Page:Dictionary of National Biography volume 06.djvu/131

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and later by a French tutor named Marcombes. With him and his elder brother Francis he left England in October 1638, and, passing through Paris and Lyons, settled during twenty-one months at Geneva, where he acquired the gentlemanly accomplishments of fluent French, dancing, fencing, and tennis-playing. From this time, when he was about fourteen, he dated his 'conversion,' or that express dedication to religion from which he never afterwards varied. The immediate occasion of this momentous resolve was the awe inspired by a thunderstorm.

At Florence during the winter of 1641-2 he mastered Italian, and studied 'the new paradoxes of the great star-gazer Galileo,' whose death occurred during his stay (8 Jan. 1642). He chose in Rome to pass for a Frenchman, and with the arrival of the party at Marseilles, about May 1642, Boyle's record of his early years abruptly closes. A serious embarrassment here awaited them. A sum of 250l., with difficulty raised by Lord Cork during the calamities of the Irish rebellion, was embezzled in course of transmission to his sons. Almost penniless, they made their way to Geneva, M. Marcombes' native place, and there lived on credit for two years. At length, by the sale of some jewels, they raised money to defray their expenses homewards, and reached England in the summer of 1644. They found their father dead, and the country in such confusion that it was nearly four months before Robert Boyle, who had inherited the manor of Stalbridge, could make his way thither.

But civil distractions were powerless to extinguish scientific zeal. From the meetings in London in 1645 of the 'Philosophical,' or (as he preferred to call it) the 'Invisible College,' incorporated, after the Restoration, as the Royal Society, Boyle derived a definitive impulse towards experimental inquiries. He was then a lad of eighteen, but rose rapidly to be the acknowledged leader of the movement thus originated. Chemistry was from the first his favourite study. 'Vulcan has so transported and bewitched me,' he wrote from Stalbridge to his sister, Lady Ranelagh, 31 Aug. 1649, as to 'make me fancy my laboratory a kind of Elysium.' Compelled to visit his disordered Irish estates in 1652 and 1653, he described his native land as 'a barbarous country, where chemical spirits were so misunderstood, and chemical instruments so unprocurable, that it was hard to have any Hermetic thoughts in it.' Aided by Sir William Petty, he accordingly practised instead anatomical dissection, and satisfied himself experimentally as to the circulation of the blood. On his return to England in June 1654 he settled at Oxford in the society of some of his earlier philosophical associates, and others of the same stamp, including Wallis and Wren, Goddard, Wilkins, and Seth Ward. Meetings were alternately held in the rooms of the warden of Wadham (Wilkins) and at Boyle's lodgings, adjoining University College, and experiments were zealously made and freely communicated. Boyle erected a laboratory, kept a number of operators at work, and engaged Robert Hooke as his chemical assistant. Reading in 1657, in Schott's 'Mechanica hydraulico-pneumatica,' of Guericke's invention for exhausting the air in a closed vessel, he set Hooke to contrive a method less clumsy, and the result was the so-called 'machina Boyleana,' completed towards 1659, and presenting all the essential qualities of the modern air-pump. By a multitude of experiments performed with it, Boyle vividly illustrated the effects (at that time very imperfectly recognised) of the elasticity, compressibility, and weight of the air; investigated its function in respiration, combustion, and the conveyance of sound, and exploded the obscure notion of a fuga vacui. A first instalment of results was published at Oxford in 1660, with the title, 'New Experiments Physico-Mechanical touching the Spring of the Air and its Effects, made, for the most part, in a new Pneumatical Engine.' His 'Defence against Linus,' appended, with his answer to the objections of Hobbes, to the second edition (1662), contained experimental proof of the proportional relation between elasticity and pressure, still known as 'Boyle's Law' (Works, folio ed. 1744, i. 100). This approximately true principle, although but loosely demonstrated, was at once generalised and accepted, and was confirmed by Mariotte in 1676.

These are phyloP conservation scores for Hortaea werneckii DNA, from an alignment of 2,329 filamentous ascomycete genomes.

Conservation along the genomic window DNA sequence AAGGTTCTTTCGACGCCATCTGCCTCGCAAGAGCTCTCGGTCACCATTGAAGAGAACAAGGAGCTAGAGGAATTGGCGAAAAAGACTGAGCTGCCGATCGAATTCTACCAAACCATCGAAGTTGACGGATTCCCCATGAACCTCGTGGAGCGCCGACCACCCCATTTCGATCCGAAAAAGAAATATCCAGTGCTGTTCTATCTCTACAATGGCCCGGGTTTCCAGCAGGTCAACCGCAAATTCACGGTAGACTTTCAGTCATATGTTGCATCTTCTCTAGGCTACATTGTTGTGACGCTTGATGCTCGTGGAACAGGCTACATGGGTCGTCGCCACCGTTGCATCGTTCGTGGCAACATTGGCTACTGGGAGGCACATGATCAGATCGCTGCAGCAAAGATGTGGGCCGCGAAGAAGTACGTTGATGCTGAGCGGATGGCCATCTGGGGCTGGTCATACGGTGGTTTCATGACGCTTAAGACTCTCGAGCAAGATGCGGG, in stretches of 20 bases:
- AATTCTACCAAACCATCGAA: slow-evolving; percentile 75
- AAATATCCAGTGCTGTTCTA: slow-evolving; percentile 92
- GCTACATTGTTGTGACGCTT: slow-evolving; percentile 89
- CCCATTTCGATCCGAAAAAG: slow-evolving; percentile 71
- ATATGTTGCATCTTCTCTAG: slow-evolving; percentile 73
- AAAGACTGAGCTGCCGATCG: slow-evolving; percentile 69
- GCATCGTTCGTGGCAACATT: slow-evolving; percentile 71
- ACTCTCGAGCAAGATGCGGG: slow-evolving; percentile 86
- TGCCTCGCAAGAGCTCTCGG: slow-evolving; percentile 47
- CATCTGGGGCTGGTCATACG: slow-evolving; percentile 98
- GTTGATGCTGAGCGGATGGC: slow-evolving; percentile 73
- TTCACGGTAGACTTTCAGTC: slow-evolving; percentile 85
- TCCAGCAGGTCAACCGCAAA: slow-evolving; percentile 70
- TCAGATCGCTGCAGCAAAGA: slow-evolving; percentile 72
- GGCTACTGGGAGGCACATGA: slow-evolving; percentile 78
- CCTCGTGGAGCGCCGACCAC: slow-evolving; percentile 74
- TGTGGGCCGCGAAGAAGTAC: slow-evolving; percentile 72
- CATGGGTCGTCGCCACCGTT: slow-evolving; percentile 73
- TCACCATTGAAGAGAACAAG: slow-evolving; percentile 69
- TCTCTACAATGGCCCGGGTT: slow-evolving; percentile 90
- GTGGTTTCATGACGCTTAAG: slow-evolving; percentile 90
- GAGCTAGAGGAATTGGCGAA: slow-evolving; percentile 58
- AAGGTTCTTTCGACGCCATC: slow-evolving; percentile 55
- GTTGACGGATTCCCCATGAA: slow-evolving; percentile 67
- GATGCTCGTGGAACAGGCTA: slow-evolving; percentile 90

Boyle meanwhile bestowed upon theological subjects attention as earnest as if it had been undivided. At the age of twenty-one he had already written, besides a treatise on ethics, several moral and religious essays, afterwards published. His veneration for the Scriptures induced him, although by nature averse to linguistic studies, to learn Hebrew and Greek, Chaldee and Syriac enough to read them in the originals. At Oxford he made some further progress in this direction,with assistance from Hyde, Pococke, and Clarke; applied himself to divinity under Barlow (afterwards bishop of Lincoln); and encouraged the writings on casuistry of Dr. Robert Sanderson with a pension of 50l. a year. Throughout his life he was a munificent supporter of projects for the diffusion of the Scriptures. He bore wholly, or in